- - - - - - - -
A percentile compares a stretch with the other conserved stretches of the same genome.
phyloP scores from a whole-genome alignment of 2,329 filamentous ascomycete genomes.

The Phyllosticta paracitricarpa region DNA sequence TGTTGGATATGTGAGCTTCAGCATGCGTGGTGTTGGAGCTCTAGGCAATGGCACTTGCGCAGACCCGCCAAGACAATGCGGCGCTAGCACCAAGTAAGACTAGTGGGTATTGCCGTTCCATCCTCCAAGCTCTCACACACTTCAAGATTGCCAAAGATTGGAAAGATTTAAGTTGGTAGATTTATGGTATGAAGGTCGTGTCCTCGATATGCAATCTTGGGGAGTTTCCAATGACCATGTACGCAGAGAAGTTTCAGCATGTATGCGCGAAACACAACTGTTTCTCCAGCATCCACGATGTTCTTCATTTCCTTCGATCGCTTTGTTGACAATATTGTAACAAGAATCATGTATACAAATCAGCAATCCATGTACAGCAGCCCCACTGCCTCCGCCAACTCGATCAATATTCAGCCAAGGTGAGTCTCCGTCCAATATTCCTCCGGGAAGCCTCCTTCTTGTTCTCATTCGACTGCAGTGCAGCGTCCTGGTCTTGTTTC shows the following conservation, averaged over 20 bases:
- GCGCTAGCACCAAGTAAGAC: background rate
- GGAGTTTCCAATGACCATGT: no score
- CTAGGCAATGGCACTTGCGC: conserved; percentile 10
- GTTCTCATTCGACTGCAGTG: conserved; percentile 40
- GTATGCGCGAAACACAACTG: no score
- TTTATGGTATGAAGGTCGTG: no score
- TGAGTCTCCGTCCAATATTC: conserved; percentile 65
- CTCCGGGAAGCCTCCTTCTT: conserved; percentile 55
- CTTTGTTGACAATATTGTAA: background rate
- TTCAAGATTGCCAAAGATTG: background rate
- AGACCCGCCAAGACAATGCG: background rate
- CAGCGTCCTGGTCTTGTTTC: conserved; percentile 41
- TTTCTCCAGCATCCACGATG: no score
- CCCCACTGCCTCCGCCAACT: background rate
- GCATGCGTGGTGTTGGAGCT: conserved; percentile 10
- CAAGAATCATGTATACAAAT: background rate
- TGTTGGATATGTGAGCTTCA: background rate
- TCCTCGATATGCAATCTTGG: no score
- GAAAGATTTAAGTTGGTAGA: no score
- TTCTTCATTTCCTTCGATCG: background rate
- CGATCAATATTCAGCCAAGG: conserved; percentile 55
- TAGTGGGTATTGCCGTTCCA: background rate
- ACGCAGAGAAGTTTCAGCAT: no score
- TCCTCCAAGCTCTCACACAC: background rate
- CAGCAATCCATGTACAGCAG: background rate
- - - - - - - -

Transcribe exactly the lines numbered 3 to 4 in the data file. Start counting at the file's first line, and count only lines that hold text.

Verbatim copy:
The Phyllosticta paracitricarpa region DNA sequence TGTTGGATATGTGAGCTTCAGCATGCGTGGTGTTGGAGCTCTAGGCAATGGCACTTGCGCAGACCCGCCAAGACAATGCGGCGCTAGCACCAAGTAAGACTAGTGGGTATTGCCGTTCCATCCTCCAAGCTCTCACACACTTCAAGATTGCCAAAGATTGGAAAGATTTAAGTTGGTAGATTTATGGTATGAAGGTCGTGTCCTCGATATGCAATCTTGGGGAGTTTCCAATGACCATGTACGCAGAGAAGTTTCAGCATGTATGCGCGAAACACAACTGTTTCTCCAGCATCCACGATGTTCTTCATTTCCTTCGATCGCTTTGTTGACAATATTGTAACAAGAATCATGTATACAAATCAGCAATCCATGTACAGCAGCCCCACTGCCTCCGCCAACTCGATCAATATTCAGCCAAGGTGAGTCTCCGTCCAATATTCCTCCGGGAAGCCTCCTTCTTGTTCTCATTCGACTGCAGTGCAGCGTCCTGGTCTTGTTTC shows the following conservation, averaged over 20 bases:
- GCGCTAGCACCAAGTAAGAC: background rate